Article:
Housed in a century old rope factory building on the corner, Bridgeport is a large expansive place. Passing though the entry area, the room just opens up. 9 raised square & rectangular tables in the center of the room, with a coffee & bakery area to one side, and a marble bar to the rear to 3 towers of 4 taps apiece and 5 stainless steel serving tanks lined behind. Vaulted ceilings with lots of old brick, pillarways and cut throughs to the side dining room and a catwalk above, very industrialish, brick & wood beams, walls decorated with framed prints of the bridge just up the street. 2 dozen tables in the side room with windows looking out front over the street. Candle lit posts, drop bulb lighting above, and the kitchen to the rear. A staircase there with skylights runs upstairs to a room holding a dozen and a half tables and a small straight bar seating 7 with a lower side counter and a couch in the corner and a flatscreen mounted above.

8 house taps (IPA, Ropewalk Amber Ale, ESB, Blue Heron APA, Porter, Black Strap Stout, Old Knucklehead Barley Wine and seasonal Supris; a Belgian blonde), plus 3 casks (IPA, Ropewalk Amber Ale & ESB), and 2 guest taps (Young's Old Nick & Samichlaus). The sampler comes with all 8 house beers. The Blue Heron APA was kind of weak, done Willamette hop; the Ropewalk Amber Ale was malty, mellow; the ESB was very nicely done; the Porter was bitter first, but then chocolatey & roasty; the Black Strap Stout creamy & smooth, had a bite; the Supris, not so Belgiany. The Porter & ESB were very good but otherwise, for the most part, the beers were just so-so. Said Phil, "Everything was watery".

As regards the bite, the Blue Heron tomato & red pepper soup was nicely spicy, done with croutons and cheese. The smoked Boston port butt sandwich was just okay at best though.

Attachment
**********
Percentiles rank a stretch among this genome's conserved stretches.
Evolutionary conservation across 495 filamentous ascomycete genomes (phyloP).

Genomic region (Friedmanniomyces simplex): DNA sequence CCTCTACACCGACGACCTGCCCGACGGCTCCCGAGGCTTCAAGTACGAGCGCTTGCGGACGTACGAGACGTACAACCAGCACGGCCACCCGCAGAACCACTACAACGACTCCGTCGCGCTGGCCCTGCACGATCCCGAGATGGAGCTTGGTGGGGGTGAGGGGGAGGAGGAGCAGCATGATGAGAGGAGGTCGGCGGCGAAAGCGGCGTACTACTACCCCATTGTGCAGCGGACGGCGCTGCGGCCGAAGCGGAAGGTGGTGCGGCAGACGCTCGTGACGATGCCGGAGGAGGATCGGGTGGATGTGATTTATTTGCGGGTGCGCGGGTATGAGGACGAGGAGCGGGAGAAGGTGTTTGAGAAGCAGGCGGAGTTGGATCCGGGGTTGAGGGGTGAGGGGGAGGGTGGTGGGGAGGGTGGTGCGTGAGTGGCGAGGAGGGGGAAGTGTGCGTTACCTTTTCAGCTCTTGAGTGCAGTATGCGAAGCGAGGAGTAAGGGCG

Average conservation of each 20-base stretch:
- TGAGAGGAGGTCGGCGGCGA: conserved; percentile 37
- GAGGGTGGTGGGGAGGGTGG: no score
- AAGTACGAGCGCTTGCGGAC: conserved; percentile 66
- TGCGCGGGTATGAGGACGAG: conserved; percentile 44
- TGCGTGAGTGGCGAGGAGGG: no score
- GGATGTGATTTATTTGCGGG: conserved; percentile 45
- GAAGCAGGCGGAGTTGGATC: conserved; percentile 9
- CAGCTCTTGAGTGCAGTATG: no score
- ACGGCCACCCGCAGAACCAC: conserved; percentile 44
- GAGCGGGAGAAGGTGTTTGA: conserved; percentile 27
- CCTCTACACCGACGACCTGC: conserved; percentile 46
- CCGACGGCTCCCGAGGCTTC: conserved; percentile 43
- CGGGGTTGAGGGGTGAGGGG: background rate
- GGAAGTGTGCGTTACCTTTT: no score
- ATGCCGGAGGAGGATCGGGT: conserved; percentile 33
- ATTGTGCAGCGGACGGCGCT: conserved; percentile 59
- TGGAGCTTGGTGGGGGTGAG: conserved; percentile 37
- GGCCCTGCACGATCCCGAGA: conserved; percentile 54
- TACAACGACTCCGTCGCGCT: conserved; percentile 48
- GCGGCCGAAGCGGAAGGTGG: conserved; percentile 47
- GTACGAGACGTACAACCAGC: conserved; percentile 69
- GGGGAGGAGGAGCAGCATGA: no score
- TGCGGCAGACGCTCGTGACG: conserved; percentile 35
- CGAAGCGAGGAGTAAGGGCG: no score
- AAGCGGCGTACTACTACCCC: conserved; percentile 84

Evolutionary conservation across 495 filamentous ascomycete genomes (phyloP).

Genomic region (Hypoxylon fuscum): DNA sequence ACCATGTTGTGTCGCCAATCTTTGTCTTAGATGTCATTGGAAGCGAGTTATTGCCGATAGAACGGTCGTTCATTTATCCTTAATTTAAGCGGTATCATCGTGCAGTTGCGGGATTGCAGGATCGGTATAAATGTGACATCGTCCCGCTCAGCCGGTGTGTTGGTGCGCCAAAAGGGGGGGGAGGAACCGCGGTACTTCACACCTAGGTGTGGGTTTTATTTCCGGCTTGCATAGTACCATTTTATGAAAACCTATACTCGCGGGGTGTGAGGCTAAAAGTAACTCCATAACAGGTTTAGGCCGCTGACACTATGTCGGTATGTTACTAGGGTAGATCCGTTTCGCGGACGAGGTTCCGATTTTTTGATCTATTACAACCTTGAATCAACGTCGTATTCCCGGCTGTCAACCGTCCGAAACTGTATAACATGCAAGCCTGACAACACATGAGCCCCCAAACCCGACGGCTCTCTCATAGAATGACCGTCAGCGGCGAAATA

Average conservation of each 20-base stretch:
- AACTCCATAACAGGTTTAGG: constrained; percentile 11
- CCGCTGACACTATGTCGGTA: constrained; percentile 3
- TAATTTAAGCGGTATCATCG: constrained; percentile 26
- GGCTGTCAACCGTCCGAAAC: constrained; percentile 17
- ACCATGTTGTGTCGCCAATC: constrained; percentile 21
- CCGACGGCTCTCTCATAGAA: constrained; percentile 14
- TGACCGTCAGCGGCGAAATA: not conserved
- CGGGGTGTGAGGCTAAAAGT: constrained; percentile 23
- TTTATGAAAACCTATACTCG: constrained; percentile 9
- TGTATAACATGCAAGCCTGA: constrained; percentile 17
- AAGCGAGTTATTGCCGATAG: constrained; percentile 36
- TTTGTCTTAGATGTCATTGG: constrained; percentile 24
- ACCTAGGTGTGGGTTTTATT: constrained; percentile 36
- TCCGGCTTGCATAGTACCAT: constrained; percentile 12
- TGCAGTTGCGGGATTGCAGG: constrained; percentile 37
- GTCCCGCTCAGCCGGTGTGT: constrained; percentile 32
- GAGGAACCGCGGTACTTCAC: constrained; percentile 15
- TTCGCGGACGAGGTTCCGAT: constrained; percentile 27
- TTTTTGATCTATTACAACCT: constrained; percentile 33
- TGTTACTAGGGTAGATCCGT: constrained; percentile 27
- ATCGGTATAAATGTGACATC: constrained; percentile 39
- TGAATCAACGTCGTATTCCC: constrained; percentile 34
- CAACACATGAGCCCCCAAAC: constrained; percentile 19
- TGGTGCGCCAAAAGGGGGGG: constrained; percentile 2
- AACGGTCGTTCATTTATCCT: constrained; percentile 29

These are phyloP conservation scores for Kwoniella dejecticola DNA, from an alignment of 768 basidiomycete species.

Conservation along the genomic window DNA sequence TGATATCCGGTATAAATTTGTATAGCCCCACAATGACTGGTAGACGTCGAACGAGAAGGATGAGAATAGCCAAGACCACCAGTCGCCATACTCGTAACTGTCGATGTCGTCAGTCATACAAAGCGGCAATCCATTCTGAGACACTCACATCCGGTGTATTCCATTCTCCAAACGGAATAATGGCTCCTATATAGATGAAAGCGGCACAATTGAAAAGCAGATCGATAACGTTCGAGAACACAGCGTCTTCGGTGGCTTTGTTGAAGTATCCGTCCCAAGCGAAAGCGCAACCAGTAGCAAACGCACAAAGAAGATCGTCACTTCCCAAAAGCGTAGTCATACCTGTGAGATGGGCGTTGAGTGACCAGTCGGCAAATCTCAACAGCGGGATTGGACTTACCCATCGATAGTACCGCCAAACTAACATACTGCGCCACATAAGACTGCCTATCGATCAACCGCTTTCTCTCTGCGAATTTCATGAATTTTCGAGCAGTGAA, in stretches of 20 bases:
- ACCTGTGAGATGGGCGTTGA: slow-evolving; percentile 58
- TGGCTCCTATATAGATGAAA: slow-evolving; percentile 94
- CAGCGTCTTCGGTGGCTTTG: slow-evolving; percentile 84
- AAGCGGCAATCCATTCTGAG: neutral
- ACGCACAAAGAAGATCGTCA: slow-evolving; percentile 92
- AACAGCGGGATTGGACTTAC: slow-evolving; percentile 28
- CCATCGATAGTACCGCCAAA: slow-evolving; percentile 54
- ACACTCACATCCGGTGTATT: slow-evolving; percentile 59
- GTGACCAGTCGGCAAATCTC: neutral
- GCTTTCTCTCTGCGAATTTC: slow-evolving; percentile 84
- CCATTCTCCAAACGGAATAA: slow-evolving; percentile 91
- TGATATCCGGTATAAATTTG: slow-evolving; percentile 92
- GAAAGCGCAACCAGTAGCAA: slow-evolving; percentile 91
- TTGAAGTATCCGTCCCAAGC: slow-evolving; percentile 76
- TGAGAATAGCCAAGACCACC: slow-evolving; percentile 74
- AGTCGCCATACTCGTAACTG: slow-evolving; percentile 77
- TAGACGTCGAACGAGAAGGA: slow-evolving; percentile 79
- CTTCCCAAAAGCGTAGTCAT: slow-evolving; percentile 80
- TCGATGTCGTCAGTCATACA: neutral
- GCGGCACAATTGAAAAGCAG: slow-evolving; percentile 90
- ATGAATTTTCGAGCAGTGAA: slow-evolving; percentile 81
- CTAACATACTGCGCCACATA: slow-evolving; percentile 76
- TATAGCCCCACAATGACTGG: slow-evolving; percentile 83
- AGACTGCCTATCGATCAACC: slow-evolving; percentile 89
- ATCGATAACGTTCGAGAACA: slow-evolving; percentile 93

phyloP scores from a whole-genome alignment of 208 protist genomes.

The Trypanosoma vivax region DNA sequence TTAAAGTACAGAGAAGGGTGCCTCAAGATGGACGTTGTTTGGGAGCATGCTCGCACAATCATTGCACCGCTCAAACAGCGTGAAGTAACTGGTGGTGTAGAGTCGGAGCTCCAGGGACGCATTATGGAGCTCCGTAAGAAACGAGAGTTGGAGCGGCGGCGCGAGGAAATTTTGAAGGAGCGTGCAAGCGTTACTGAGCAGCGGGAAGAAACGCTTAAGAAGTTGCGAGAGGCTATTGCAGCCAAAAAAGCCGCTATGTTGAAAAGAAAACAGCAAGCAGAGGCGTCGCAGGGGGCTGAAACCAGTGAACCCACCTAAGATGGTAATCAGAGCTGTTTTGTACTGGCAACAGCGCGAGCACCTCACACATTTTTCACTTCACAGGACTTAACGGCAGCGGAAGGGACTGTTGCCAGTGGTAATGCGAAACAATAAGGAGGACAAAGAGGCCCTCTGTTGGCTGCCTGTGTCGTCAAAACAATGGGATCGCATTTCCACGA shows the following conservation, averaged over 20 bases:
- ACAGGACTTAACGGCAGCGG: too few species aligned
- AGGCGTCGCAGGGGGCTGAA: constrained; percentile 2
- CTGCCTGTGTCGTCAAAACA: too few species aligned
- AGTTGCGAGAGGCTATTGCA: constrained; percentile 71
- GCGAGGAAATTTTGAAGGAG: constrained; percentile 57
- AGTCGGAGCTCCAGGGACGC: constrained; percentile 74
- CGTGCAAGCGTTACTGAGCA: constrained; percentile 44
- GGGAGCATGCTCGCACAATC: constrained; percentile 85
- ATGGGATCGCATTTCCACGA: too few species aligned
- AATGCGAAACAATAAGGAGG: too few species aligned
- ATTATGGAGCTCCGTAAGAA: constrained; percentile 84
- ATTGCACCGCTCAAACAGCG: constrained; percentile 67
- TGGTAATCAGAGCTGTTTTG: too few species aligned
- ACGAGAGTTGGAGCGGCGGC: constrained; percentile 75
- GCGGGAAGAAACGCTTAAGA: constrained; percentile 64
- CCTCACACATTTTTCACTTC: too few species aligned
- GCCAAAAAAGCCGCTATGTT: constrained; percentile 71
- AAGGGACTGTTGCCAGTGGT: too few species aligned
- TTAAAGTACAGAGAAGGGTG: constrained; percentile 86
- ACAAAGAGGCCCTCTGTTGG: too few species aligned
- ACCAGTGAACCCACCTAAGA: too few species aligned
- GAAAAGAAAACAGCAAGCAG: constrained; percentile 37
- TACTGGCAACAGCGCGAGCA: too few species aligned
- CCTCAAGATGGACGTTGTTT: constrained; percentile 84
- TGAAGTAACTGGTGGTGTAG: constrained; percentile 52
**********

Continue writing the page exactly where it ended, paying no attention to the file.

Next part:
Rack unit of growlers, hats & shirts, 6 packs & cases for sale. Very nice place, but I was expecting a bit more from the beers. Still, much better than Bridgeport, Connecticut.

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Photo of slyke
4.18/5  rDev +8%
vibe: 4.5 | quality: 4 | service: 4.5 | selection: 4 | food: 4

I stopped by BridgePort a couple of times during a long weekend in Portland. I had lunch one day in the ground level pub. I had the beer sampler and a sandwich. The beers were pretty good with some beers better than others and the sandwich showed some imagination. I thought it would be my one stop there until my brother spotted a card on the table with the scheduled football games for Sunday.

Come Sunday we returned to watch football in the upper level lounge. We ate the house-made pretzels and the barbeque chicken pizza. Both were very good. We washed them down with the Ebenezer winter beer and the IPA. Both beers were excellent.

This place also has a full bakery and opens for coffee in the morning and is obviously the local for many residents of the new condominiums nearby. If you are in Portland's northwest neighborhood, this place is definitely worth a stop.

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Photo of RBorsato
4.45/5  rDev +15%
vibe: 4.5 | quality: 4.5 | service: 4 | selection: 5 | food: 4

Overall a very nice big high ceilinged warehouse type set-up. We chose to sit outside since it was an awesome day. The service and food was pretty good. Nice brats cooked on the grill outside right next to our table.

Many different beers on tap - I counted 9. Beers are of very good quality considering the wide range of styles. There 2 standard beers (the Amber and the Pale Ale) were by far the most dissapointing - nothing special there. The other 7 were very good.

They had a special beer on tap when I was there: A Black Lager which was very nice and worth a try although the server didn't know much about it...

Of the regular beers, the Supris (seasonal?), the IPA, and the Barleywine really stood out above the others. The IPA is a very nice NW IPA.

Well worth a visit -- wish I had more time to check out the other brewpubs around Portland to compare but I'd say this one was a winner.

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Photo of RedDiamond
4.2/5  rDev +8.5%
vibe: 4.5 | quality: 4.5 | service: 4.5 | selection: 3.5 | food: 4

In the pioneer days of northwest microbrewing, brewpubs were unheard of and many brewers opted to set up shop in low-rent industrial zones where access for large trucks was a greater consideration than walk-in customers from the neighborhood. So it was for Bridgeport back in ’84 when they opened one of the first brewpubs in Oregon since the end of Prohibition in a 19th century former rope factory.